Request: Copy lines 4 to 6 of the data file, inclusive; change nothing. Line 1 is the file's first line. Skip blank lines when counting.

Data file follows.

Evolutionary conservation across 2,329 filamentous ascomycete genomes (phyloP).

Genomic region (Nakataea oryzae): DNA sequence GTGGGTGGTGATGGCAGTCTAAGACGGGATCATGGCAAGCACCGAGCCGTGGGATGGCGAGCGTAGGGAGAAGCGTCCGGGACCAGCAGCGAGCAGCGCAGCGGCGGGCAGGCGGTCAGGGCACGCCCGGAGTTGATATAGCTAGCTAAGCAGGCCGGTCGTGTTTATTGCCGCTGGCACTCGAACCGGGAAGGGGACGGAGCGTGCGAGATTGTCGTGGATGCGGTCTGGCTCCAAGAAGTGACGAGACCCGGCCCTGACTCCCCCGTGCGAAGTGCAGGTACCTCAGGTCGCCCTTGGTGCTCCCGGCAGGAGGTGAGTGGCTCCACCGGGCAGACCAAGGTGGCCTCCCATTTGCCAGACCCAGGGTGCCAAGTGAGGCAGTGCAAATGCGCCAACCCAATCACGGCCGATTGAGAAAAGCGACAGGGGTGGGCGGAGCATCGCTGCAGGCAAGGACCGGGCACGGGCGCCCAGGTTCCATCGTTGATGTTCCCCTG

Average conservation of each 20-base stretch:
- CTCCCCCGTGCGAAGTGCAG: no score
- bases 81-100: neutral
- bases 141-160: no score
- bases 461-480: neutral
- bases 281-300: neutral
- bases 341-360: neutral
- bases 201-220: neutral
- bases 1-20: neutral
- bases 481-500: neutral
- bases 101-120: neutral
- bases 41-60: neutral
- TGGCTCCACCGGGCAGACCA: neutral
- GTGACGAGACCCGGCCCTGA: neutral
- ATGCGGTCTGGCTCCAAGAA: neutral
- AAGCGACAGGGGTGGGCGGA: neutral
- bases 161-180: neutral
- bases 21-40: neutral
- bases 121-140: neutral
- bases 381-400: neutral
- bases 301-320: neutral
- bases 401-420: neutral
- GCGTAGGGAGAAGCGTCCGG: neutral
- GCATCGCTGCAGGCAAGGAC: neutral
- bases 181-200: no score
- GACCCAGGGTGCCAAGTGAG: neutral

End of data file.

- CTCCCCCGTGCGAAGTGCAG: no score
- bases 81-100: neutral
- bases 141-160: no score